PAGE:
MLSs are plagued by a seemingly intractable problem: their legacy customers. This is the existing broker ‘member’ or ‘participant/subscriber’ base. The problem finally crystallized for me during Brad Inman’s keynote at the CMLS 2009 conference in Lake Tahoe at the end of last month. Brad was explaining why start-up companies innovate faster than ‘legacy companies’ – his premise is that innovating faster is essential. He gave four reasons why legacy companies do not innovate; to each one, I’ve attached a paraphrased common complaint by MLS executives:

Denial: “These new technologies and tools are cool, but the current needs of our existing customers are what matter.”

Legacy technologies: “We have to maintain these systems because they are what our current customers are used to.”

Funding challenges: “We can’t raise/spend/invest the money of our current customers based on our ideas about what might happen in the future.”

Resistance to partnering: “Company X provides an interesting opportunity for partnership, but our brokers would be very upset if we worked with it.”

Can’t just do whatever they want: “Our brokers would get very upset if we did that.”

Start-up companies do not face these challenges, because they do not have legacy customers. In fact, they often don’t have any customers. They often get money from investors who are sold on a vision and (maybe) a business plan. But real estate brokers and agents (and sometimes especially the ones on MLS boards of directors) don’t want MLSs to ‘level the playing field,’ invest in research and development, build reserves to take advantage of development opportunities, raise dues (because that would be very unpopular, especially in a market like this), or try lots of new things out (because many of them are likely to fail). They want the MLS (and REALTOR® associations) to be “run like a business,” but then they hog-tie their managers to prevent exactly that.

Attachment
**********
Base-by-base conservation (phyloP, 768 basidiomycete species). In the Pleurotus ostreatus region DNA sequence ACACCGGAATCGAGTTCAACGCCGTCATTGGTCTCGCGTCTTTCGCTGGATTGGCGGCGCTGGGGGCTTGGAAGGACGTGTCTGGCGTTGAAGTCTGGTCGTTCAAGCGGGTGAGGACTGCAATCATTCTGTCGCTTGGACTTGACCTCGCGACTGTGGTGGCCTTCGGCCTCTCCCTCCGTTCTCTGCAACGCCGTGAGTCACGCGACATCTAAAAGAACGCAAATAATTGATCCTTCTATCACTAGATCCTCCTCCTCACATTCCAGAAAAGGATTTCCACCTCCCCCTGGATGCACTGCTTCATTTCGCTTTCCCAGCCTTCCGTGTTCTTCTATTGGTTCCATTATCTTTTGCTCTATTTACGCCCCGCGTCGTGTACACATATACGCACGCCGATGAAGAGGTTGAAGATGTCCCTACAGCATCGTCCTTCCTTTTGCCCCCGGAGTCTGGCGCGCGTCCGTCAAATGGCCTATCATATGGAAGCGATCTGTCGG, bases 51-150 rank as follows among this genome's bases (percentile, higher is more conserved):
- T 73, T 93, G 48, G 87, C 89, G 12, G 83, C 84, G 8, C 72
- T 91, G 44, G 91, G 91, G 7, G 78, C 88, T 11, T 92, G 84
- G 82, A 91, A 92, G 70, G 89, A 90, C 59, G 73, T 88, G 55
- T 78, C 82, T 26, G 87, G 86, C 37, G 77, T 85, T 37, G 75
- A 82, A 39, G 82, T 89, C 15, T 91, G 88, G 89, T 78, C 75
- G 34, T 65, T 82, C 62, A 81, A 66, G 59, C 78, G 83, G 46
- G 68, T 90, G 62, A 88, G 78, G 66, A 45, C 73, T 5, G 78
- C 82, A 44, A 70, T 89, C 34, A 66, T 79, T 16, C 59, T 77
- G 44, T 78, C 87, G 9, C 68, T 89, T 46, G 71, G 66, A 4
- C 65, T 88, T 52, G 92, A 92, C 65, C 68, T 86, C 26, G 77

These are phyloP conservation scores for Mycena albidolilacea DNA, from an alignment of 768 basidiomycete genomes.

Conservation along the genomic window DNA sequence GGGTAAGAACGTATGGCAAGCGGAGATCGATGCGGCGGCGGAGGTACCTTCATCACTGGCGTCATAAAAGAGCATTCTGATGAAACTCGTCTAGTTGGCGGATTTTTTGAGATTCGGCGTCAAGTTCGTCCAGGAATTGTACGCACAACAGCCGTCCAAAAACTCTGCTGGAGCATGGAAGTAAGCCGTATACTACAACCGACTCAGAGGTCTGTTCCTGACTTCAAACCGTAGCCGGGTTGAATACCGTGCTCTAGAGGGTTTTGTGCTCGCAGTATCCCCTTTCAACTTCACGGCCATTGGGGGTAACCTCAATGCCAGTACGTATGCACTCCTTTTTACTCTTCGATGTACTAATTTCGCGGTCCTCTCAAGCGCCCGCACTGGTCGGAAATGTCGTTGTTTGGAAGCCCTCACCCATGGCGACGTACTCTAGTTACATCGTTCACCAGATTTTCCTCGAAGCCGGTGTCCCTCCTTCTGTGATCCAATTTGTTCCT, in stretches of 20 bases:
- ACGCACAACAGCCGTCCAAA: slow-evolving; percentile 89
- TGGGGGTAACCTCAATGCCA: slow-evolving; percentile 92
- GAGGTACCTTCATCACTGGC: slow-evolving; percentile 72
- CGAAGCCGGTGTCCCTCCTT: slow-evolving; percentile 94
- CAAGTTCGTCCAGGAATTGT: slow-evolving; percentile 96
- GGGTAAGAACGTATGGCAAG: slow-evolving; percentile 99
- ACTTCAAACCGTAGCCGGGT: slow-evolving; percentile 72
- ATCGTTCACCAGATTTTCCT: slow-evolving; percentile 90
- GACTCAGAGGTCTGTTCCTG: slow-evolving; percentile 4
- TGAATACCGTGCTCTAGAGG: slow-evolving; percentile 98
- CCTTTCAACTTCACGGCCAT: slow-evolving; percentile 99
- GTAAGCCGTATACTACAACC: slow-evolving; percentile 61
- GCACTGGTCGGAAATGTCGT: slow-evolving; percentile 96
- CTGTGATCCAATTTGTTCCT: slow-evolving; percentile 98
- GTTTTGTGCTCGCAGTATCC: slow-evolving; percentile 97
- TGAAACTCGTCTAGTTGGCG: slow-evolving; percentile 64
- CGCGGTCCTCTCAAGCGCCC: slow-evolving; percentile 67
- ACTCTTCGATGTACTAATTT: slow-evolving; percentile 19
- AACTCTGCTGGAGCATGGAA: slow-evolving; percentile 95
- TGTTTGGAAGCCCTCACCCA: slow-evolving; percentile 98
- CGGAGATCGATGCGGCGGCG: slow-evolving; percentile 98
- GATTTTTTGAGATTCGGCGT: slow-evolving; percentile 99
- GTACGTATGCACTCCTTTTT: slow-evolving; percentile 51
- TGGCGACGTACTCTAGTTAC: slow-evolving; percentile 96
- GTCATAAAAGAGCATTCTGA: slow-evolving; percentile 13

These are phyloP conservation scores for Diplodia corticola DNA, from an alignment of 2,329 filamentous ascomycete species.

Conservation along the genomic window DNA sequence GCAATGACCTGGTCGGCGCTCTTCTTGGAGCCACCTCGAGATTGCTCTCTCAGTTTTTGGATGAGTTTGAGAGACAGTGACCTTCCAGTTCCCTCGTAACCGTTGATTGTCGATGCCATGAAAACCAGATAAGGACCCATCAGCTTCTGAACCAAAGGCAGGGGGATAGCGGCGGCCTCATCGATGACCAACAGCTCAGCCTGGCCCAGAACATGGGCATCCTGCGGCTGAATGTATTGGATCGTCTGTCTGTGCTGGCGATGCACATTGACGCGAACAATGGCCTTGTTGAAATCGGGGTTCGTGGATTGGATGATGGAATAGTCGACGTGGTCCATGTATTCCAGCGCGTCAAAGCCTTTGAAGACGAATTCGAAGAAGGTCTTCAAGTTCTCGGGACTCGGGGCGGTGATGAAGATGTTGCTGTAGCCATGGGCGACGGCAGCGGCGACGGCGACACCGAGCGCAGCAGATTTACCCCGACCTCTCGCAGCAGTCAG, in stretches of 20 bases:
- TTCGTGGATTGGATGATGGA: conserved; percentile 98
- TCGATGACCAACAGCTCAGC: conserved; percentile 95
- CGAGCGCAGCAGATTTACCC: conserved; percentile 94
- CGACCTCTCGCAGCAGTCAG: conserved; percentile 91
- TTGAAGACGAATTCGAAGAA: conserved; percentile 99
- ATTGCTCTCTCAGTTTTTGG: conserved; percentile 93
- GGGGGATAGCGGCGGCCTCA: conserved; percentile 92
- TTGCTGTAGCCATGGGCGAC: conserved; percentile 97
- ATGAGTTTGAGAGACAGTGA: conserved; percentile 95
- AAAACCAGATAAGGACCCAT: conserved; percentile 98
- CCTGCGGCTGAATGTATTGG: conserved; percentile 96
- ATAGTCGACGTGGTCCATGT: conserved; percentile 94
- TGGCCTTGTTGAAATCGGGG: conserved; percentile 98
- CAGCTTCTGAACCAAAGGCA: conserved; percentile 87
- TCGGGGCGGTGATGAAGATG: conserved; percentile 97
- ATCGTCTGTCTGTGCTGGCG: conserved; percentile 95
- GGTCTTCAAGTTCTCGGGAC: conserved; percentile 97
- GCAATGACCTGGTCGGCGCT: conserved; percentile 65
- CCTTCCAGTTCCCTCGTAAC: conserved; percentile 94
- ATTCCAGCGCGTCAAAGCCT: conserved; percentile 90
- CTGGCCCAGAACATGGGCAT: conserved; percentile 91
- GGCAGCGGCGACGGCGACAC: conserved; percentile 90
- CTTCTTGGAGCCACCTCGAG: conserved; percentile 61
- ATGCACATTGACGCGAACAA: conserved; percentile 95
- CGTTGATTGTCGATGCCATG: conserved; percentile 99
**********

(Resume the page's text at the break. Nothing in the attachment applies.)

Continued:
Of course, the MLS cannot ignore or greatly antagonize its existing, legacy customers, as they are paying the bills. But as someone at CMLS said:

If Apple had continued to view itself as a computer and operating-system developer competing with Microsoft and Intel, we would not have the iPod or the iPhone.

Apple redefined its market and its competition by innovating (and in the process, it picked up share in PC and operating system sales). It’s also true that not all innovation is useful innovation (as Greg Robertson recently pointed out). So coming up with whacky and fun ideas is not in and of itself a way to deliver more value to MLS subscribers.

So, my question is, how do MLSs emancipate innovation from the legacy customers? Do they have to have subsidiaries to be innovation engines (like the national, California, and Florida associations have done)? Are there general strategies that MLS and association executives can use to build confidence in the volunteer leaders and members and gain support for investments in innovation? If you have a strategy that works, I’d like to hear about it. (I’m not really interested in one-off tales of a successful innovation – I want to know how you have created a culture of innovation.) If you are a broker and think MLSs should not ‘waste their time’ trying to ‘level the playing field,’ I’d like to hear from you, too.

-Brian

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